Florida Gov. Rick Scott is so opposed to the Affordable Care Act, he's refusing to help his state and his citizens by refusing to accept federal assistance in expanding Medicaid. To justify that decision, he's using made up numbers on the cost of the expansion to the state: numbers he knows are incorrect. That's according to emails obtained by Health News Florida.
Scott persists in justifying his decision to refuse the Medicaid expansion by saying that would cost the state $63 billion over 10 years, and that the state would have to pay $26 billion of that.
But those numbers are based on a flawed report, according to a legislative budget analyst and State Economist Amy Baker. A series of e-mails obtained by Health News Florida shows the analysts warned Scott’s office the numbers were wrong weeks ago, but he is still using them. He cited them in aTampa Bay Times op-ed on Sunday and at at a Washington press conference on Monday (see YouTube video).
The flawed report, “Estimates Related to the Affordable Care Act,” was sent to members of the Legislative Budget Commission on Dec. 17. Three days later, two of the recipients pointed out the faulty assumptions and sent it back to AHCA for a do-over. They said it would violate Florida law to proceed with the estimate.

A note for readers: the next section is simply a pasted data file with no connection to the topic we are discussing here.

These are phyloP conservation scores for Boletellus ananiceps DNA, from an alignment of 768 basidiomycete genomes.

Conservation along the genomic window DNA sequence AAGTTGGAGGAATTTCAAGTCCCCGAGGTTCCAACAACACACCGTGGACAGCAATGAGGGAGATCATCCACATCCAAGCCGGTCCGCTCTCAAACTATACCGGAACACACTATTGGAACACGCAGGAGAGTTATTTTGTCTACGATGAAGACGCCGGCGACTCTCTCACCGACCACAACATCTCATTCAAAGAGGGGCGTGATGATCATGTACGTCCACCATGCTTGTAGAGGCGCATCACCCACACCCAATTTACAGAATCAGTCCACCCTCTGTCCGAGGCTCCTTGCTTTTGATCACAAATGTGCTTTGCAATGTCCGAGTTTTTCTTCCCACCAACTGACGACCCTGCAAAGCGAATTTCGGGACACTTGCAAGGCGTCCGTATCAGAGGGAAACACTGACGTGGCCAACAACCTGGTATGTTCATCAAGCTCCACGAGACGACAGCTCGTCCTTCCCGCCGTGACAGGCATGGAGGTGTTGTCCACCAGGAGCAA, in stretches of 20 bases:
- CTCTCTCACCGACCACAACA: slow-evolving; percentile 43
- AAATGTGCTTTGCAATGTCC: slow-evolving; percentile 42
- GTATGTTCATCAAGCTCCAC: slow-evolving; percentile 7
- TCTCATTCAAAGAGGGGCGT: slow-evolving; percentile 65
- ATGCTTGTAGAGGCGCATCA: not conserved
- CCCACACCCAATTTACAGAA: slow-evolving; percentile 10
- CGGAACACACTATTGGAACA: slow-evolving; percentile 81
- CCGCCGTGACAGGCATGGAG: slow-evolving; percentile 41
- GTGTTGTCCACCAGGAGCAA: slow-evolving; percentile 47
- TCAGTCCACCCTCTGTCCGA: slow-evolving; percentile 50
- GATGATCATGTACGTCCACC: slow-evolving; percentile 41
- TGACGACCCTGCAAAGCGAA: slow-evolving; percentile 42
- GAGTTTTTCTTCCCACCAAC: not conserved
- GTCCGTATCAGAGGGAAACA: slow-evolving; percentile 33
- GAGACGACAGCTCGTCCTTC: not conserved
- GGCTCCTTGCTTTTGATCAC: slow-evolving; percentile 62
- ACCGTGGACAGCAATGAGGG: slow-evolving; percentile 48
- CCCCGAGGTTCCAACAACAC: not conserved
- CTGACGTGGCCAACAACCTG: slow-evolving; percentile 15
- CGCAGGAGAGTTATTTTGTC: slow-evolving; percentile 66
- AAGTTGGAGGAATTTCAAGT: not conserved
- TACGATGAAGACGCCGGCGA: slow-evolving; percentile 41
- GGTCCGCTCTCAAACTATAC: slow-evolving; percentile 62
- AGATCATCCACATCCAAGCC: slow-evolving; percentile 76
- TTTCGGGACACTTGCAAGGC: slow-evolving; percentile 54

That report was issued by the state's Agency for Health Care Administration (AHCA). Those faulty assumptions referenced above were that the federal government wouldn't provide the funds for the expansion included the Affordable Care Act. The report used baseline, pre-ACA federal Medicaid funding levels. Why the report's authors made that assumption isn't clear either in the report or the emails obtained by Health News Florida, but Scott’s new coordinator for health policy and budget, Michael Amway, says that the governor's office will still submit these numbers as an "alternative forecast" for the next budget estimating conference, in addition to the corrected report the AHCA has been forced to make.
Amway, a former PhRMA lobbyist and congressional staffer, says that even if Obamacare has increased funding for Medicaid expansion in the states, he doesn't believe that funding will come through, because the "federal government has a $16 trillion national debt, must borrow 46 cents of every dollar it spends, and in 2011 had its credit rating downgraded for the first time in history." Maybe Amway has some inside knowledge about what the Republican House intends to do to starve Medicaid and Obamacare, but he's still lying, and so is his boss.